God, then, is not a mere being; he is, rather, absolute being (note the absence of any kind of preposition before “absolute”) in his own essence – the ground of all existence, the foundation of original and ongoing life. His existence is not like ours’ at all. He is simply existence itself. He does not participate in this phenomenon, for he is the self-existent One who simply is (cf. Ex. 3:14); and, of course, there was never a time when he acquired this attribute. He does not even “possess” it, in the way that we conventionally understand that term. Humans have life, but it remains a quality in need of constant support by the hospitality of propitious circumstances. When it comes to the affairs of men, all existence is qualified, contingent, finite. It requires something more foundational in order to be actual. Otherwise, non-existence reigns. God’s existence operates according to a different scheme entirely. We might say that his essence is existence (just as his essence is everything else that can truly be said of God. I shall return to this theme later). In like manner, it is a mistake to talk of God as being “real”, if by such a remark we inadvertently imply that it is conceivable for God to not be real. Better the idea that God is not simply real, but constitutes the overarching “structure” within which reality pulsates and emerges.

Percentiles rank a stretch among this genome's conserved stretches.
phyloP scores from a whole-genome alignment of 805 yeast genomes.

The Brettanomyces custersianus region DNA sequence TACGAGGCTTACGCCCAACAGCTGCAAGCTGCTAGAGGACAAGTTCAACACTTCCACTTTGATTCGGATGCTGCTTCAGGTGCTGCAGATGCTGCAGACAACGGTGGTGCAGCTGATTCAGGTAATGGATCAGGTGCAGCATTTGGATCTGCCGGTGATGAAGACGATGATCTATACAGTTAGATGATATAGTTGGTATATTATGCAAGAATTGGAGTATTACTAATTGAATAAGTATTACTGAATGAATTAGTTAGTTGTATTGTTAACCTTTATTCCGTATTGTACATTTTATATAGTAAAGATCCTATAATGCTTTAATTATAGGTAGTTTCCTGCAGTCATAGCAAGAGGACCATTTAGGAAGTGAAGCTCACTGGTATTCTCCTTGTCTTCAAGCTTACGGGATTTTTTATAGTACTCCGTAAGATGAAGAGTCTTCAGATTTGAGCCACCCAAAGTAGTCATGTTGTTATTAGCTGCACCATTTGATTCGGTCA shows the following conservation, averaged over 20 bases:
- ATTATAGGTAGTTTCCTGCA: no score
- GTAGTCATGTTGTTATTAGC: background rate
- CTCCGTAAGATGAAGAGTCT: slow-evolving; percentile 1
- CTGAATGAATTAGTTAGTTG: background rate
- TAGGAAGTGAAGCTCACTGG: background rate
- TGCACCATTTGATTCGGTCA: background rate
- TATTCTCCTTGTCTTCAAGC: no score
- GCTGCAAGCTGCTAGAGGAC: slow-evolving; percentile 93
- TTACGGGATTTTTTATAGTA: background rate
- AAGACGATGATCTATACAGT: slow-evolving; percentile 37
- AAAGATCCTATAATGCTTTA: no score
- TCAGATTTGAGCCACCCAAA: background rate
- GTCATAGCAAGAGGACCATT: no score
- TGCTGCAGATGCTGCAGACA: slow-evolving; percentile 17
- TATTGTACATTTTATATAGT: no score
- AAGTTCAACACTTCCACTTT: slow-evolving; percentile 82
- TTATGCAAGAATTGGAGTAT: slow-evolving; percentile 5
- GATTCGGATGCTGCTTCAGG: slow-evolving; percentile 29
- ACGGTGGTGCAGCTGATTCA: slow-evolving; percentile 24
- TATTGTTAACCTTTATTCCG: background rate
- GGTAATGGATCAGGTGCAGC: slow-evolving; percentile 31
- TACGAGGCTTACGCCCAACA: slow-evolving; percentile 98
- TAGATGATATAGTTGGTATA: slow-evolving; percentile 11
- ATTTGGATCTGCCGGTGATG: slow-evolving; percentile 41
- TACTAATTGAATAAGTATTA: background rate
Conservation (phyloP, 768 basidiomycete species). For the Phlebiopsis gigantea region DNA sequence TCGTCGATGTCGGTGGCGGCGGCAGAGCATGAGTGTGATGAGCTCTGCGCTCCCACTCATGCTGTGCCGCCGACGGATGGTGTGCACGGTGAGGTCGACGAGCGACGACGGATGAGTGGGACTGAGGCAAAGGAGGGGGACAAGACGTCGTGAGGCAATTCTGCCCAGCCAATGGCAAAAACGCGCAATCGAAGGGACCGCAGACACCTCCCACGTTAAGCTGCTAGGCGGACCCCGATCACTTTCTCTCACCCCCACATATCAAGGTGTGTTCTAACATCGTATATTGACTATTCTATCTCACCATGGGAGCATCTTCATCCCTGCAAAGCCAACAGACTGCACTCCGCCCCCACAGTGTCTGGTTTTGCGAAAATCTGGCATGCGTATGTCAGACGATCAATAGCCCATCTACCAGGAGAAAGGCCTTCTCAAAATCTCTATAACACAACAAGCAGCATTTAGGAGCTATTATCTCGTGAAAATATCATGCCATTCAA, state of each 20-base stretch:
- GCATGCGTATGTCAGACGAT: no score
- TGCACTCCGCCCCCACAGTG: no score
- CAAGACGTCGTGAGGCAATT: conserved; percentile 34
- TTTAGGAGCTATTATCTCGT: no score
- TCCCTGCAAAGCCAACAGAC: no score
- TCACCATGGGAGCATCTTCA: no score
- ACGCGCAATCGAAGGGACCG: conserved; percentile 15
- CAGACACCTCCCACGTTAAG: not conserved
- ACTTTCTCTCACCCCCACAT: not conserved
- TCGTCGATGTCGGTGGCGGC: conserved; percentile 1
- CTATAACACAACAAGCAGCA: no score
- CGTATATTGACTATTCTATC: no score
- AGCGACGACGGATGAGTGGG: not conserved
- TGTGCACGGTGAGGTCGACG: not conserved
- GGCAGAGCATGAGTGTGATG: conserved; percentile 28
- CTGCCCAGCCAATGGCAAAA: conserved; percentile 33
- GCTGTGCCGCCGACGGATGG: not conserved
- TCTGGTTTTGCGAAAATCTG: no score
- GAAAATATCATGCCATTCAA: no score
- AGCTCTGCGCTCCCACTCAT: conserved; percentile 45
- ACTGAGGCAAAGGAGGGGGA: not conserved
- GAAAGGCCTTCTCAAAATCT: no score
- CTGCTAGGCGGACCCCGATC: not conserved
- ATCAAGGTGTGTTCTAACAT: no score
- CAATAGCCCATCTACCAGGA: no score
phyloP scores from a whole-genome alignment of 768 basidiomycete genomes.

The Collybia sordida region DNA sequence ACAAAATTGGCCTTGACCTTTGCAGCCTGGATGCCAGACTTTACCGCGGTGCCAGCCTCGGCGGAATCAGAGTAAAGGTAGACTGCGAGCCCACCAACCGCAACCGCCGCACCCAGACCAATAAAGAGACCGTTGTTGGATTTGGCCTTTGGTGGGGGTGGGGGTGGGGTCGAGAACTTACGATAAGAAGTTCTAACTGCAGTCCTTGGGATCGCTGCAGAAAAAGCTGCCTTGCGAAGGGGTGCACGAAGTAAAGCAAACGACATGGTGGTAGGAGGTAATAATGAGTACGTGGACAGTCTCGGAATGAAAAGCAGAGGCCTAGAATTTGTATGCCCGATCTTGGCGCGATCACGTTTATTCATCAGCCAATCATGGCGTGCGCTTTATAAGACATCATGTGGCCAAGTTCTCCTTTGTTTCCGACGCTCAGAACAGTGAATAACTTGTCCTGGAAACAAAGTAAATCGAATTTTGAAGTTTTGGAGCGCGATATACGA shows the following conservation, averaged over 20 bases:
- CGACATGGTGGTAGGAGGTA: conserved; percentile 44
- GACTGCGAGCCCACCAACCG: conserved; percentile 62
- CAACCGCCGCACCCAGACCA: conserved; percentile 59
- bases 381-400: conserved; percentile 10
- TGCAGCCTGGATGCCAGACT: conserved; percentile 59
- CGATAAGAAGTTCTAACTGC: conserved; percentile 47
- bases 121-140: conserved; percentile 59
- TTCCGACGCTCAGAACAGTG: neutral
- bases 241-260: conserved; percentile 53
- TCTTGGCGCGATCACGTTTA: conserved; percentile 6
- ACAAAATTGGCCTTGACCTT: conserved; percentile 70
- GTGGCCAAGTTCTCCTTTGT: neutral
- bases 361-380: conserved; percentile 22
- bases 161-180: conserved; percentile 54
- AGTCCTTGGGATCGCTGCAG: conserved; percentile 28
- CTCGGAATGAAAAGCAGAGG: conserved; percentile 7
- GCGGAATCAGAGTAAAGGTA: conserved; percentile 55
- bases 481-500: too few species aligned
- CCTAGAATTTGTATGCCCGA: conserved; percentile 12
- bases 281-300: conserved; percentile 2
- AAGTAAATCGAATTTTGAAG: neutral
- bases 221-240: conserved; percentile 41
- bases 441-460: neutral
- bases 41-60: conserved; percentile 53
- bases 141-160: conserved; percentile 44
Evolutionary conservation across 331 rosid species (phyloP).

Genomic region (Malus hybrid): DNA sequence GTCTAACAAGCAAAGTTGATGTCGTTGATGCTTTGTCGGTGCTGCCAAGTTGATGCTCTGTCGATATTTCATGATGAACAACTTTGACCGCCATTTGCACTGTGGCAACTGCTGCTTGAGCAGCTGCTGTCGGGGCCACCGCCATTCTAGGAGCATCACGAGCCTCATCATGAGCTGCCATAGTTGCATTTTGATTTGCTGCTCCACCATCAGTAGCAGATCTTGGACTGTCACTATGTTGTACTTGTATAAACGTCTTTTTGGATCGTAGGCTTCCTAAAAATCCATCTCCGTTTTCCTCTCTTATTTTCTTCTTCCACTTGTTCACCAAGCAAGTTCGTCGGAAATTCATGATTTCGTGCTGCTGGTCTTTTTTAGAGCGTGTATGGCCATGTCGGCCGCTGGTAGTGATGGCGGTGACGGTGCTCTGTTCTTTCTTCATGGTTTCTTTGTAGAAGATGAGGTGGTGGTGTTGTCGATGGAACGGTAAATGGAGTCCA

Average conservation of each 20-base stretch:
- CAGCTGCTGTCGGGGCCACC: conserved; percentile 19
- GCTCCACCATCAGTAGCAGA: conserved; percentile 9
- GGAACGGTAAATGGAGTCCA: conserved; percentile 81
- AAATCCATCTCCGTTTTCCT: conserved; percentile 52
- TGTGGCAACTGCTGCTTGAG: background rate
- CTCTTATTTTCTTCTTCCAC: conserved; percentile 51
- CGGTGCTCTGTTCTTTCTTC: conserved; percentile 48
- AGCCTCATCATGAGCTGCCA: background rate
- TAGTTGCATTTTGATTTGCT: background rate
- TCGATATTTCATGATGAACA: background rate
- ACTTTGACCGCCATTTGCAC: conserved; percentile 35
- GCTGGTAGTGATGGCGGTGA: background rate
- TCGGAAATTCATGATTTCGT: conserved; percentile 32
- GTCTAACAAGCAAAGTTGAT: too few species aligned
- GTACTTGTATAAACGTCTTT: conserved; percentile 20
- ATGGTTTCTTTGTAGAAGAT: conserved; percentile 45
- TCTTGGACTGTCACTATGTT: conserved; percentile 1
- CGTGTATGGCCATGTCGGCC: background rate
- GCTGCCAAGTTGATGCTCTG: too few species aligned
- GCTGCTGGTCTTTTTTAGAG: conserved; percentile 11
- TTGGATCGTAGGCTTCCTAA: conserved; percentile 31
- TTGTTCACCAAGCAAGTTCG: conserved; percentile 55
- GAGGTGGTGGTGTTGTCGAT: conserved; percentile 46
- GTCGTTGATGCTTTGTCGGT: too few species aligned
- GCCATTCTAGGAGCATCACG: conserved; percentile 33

With this in mind, we ought not to think of God as somehow “sitting” above his creation, or even sitting outside it – as if cosmic geography somehow determined his relationship with his creation. Neither should we think of God as possessing the kinds of attributes that humans have, only more so. It is not simply the case that the divine qualities resemble human characteristics, but without limit. All conceptions of God that lean this way – without going any further – are desperately incomplete, for they have a propensity towards excessive anthropomorphism. That is, they take human instances of existence, or will, or intellect, or power, or morality (or whatever), and, treating those instances as the foundation for developing an understanding of God, simply multiply them in order to approximate the notion of divinity. Thus, God possesses power, only much more so than any other being; thus, he is wise like the greatest sage, only much more so. This could be recapitulated time and again. The point is that human examples of these qualities are taken as definitive. They are then tweaked in order to try and accommodate the vastly greater dimensions of God – all in an effort to clear a metaphysical gap that can only be bridged from one side.